Back From the Dead

After bouts with bankruptcy and the housing downturn, a Sahuarita development is roaring back to life

The land was bladed; the roads were paved; the utilities were in place. Large signs indicating the two entrances to Estancia del Corazon had floral touches on them as well as electrical stub-outs for eventual lighting of the signs.

All the neighborhood lacked was homes. About 90 were slated for the development smack-dab in the middle of one of the region's most well-regarded master-planned communities, Rancho Sahuarita.

Estancia had a prime location, across the street from a new K-8 school and a park featuring iron animal sculptures and a pool. It was adjacent to a dog park and just around the corner from a grocery store and other businesses.

But by the time the neighborhood was ready for start-up in 2007, Estancia developer Townsend Homes had gone belly up. Townsend was owned by Prescott resident Elise Townsend, who briefly ran for the Arizona Senate in 2006 before she pleaded guilty to stealing from her company and was sent to prison.

The Townsend bankruptcy affected two communities in Rancho Sahuarita. The other was a 16-lot custom home project along Sahuarita Lake, but much of that development had been built out.

Estancia, despite plenty of interest from prospective homebuyers—including some who had put down deposits on lots—remained empty for nearly five years.

"It was as close to being complete and moving forward as you could get," said Ted Herman, vice president of residential land for Sharpe and Associates, Rancho Sahuarita's master developer.

Then a little more than two months ago, seemingly out of nowhere, activity popped up at Estancia del Corazon. Within days, new property owner D.R. Horton had built two model homes and started the framework for block walls along the development's perimeter.

"They were selling homes before they even got their models finished," said Sahuarita planning director Sarah More, who first got wind of D.R. Horton's intentions for Estancia late last year when it submitted updated plans for review. "It was platted some time ago, and no changes were being made, so everything was ready to go," More said.

As of last weekend, D.R. Horton had sold 32 of the 86 lots in Estancia, according to information provided in the leasing office, which occupies the garage of one of the model homes. About two dozen homes are under construction, and a quick drive through the neighborhood showed that as many as eight may be ready for move-in.

D.R. Horton officials did not return calls seeking comment for this story.

The builder's website lists five models for Estancia, each with up to four bedrooms. One of them can be expanded to six bedrooms and almost 3,500 square feet of living space. Prices start at $198,900 for the smallest base model, well above the median sale price of $140,000 the Tucson Association of Realtors reported for May 2012.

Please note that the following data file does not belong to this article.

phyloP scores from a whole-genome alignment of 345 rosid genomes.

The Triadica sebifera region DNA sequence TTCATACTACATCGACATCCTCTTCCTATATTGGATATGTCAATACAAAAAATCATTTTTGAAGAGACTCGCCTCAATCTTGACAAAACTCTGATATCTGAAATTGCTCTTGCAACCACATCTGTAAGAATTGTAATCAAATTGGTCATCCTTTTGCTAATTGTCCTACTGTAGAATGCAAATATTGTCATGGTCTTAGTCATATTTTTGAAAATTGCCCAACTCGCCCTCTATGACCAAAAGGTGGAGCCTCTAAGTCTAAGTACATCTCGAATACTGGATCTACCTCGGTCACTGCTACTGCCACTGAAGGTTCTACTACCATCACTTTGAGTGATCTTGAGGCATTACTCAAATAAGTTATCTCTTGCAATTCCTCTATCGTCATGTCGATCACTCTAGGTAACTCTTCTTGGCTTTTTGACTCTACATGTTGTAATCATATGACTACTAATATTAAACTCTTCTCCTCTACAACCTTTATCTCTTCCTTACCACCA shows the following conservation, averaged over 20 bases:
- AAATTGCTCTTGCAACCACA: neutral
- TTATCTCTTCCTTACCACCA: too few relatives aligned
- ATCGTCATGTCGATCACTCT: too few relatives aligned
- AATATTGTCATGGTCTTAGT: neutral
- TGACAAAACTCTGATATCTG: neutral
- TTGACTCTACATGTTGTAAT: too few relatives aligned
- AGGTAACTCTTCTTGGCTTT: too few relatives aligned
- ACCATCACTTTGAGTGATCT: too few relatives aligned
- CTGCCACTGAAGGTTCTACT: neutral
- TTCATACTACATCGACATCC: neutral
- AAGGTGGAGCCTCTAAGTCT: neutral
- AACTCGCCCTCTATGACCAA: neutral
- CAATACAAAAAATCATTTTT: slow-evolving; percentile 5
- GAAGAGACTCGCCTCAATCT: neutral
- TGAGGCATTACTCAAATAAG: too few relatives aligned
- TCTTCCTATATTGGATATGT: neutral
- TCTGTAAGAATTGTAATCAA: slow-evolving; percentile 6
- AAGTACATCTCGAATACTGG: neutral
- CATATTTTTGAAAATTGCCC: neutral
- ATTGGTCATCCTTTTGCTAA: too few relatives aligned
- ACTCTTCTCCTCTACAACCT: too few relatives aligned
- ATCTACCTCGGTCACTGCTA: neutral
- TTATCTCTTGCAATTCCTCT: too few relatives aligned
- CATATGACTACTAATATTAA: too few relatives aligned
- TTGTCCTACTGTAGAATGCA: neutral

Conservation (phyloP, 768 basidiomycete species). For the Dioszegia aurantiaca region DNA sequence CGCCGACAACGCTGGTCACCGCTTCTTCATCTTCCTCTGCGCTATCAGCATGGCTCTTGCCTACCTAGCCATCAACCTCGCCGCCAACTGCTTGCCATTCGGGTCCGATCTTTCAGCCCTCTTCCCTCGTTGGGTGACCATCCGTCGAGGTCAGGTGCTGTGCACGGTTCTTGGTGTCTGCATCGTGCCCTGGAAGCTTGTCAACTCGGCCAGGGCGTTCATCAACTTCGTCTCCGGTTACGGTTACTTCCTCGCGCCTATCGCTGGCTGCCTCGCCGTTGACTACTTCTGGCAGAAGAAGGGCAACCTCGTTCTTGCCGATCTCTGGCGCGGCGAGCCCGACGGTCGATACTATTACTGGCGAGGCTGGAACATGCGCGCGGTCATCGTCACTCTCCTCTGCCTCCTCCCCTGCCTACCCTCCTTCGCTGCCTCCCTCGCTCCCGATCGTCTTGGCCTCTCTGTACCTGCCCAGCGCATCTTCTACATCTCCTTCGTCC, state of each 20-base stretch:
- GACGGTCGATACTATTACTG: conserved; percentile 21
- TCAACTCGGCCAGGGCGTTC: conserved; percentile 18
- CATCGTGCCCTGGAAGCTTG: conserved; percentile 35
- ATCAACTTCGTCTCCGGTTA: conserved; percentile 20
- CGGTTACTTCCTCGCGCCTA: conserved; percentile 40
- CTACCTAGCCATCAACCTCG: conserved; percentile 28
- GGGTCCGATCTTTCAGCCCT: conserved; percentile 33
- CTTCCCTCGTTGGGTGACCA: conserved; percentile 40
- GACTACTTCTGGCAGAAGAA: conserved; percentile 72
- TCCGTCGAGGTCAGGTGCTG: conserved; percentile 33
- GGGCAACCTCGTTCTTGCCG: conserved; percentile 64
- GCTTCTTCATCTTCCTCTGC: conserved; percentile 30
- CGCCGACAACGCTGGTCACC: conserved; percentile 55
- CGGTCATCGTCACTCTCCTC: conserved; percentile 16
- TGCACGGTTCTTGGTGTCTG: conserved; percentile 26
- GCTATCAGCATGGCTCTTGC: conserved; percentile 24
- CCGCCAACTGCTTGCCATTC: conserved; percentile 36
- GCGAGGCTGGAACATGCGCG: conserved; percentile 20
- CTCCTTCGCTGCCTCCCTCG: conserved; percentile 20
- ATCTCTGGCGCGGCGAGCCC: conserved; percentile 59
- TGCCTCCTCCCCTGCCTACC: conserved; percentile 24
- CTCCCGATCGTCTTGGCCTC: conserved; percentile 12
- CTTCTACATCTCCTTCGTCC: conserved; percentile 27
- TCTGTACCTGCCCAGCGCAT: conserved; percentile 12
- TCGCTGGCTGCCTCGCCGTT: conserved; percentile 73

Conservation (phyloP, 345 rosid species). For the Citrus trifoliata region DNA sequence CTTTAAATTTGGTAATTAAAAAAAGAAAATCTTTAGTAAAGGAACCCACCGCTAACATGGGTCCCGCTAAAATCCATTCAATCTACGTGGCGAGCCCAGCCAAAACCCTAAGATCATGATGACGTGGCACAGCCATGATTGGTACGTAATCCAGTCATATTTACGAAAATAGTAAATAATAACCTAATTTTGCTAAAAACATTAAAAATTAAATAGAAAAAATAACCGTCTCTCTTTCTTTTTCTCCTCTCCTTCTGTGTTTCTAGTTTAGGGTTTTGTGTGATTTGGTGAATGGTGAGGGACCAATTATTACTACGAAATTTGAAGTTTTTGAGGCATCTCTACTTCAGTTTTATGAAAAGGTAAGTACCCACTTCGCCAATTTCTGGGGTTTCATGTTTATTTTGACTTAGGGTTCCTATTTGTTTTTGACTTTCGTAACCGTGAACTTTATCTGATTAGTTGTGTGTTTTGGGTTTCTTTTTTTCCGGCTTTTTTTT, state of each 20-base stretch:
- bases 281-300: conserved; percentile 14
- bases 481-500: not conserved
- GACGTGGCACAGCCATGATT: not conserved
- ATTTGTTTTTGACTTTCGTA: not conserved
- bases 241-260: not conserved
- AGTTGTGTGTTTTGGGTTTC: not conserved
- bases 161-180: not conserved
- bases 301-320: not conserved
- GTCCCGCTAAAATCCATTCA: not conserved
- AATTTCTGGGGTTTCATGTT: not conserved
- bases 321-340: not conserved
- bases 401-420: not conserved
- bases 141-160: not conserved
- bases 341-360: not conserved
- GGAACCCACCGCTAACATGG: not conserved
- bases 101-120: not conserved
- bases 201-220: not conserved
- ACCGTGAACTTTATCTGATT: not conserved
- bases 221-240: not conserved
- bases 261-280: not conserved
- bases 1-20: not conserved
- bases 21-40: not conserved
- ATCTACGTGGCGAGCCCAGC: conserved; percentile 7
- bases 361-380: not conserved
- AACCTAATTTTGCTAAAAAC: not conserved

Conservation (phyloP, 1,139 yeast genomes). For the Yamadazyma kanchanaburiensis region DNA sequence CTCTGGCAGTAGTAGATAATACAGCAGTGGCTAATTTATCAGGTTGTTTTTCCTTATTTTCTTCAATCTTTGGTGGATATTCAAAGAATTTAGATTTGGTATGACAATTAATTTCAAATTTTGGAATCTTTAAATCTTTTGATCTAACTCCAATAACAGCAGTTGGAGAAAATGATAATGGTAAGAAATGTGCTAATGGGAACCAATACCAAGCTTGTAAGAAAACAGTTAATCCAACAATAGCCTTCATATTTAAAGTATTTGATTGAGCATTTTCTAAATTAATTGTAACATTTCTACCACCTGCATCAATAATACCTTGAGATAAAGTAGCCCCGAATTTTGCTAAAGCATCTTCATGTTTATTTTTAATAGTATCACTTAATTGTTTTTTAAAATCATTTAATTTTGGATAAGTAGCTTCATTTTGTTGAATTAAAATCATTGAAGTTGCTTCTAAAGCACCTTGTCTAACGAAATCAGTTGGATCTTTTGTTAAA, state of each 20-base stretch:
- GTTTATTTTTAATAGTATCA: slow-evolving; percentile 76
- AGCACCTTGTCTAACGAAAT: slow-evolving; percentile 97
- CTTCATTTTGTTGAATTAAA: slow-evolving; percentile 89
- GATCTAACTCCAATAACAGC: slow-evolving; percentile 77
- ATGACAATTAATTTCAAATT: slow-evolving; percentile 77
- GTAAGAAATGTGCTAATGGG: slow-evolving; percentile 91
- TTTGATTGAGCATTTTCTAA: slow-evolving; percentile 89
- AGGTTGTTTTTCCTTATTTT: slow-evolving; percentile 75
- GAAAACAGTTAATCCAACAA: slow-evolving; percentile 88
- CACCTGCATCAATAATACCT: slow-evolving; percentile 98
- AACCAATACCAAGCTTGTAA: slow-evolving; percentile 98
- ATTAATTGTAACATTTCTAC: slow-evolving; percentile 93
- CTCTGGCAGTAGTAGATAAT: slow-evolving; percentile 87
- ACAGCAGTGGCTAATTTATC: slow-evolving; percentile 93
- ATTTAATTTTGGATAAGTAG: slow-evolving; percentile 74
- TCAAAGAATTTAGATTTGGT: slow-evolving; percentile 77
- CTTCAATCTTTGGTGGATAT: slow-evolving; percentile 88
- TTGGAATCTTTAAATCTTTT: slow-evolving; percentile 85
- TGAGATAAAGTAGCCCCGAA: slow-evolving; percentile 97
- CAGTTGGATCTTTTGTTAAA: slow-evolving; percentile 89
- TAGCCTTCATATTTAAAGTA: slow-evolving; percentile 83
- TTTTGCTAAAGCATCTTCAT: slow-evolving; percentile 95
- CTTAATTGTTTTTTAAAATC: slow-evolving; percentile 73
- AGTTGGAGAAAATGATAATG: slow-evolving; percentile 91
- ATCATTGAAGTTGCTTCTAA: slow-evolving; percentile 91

"People have been inquiring to me and others for some time because of the size of those lots," said Tom Murphy, a spokesman for Rancho Sahuarita, referring to the 85-by-120-foot dimensions of the Estancia lots, the largest in the 4,200-home master-planned community.

Murphy said that Rancho Sahuarita's amenities have made the Estancia homes a de facto infill project, rather than a new development far from shopping or parks.

"If you have choices, and you have the amenity package that we have down here, it makes sense," Murphy said.

Jennifer Katsenis, who toured Estancia's models last weekend with her three children, said she and her husband, Rick, had been interested in the neighborhood when it was first set to be built. Now that it's within a thriving community, she said, it's not surprising the homes are selling so quickly.

"There's so much already around here," Katsenis said. "My kids could go to school across the street."

Estancia is a big reason Rancho Sahuarita leads the area in new-home construction. More, the Sahuarita planning director, said her department has issued 247 building permits so far in 2012, more than double the number during the year-earlier period. Of those, 147 were for homes in Rancho Sahuarita.

"The numbers have pretty much taken off since February," More said.

The Estancia project has taken off at the same time that Rancho Sahuarita and Sharpe and Associates are shoring up a wash that runs along Estancia's north edge. The developer is spending about $1 million to remove vegetation and build concrete channels in the wash in an effort to avoid another bout of flooding, which happened last September when several homes in the Presidio del Cielo neighborhood on the north side of the wash were inundated with silt and muddy water.

"Everything that we're doing (in the wash) and would be doing is totally separate and apart from the D.R. Horton project," Murphy said. "We've been working with our professional engineers for the last few months. We're trying to mitigate a sub-100-year event happening again. But it never hurts to show people (looking to move down here) we're on our game."

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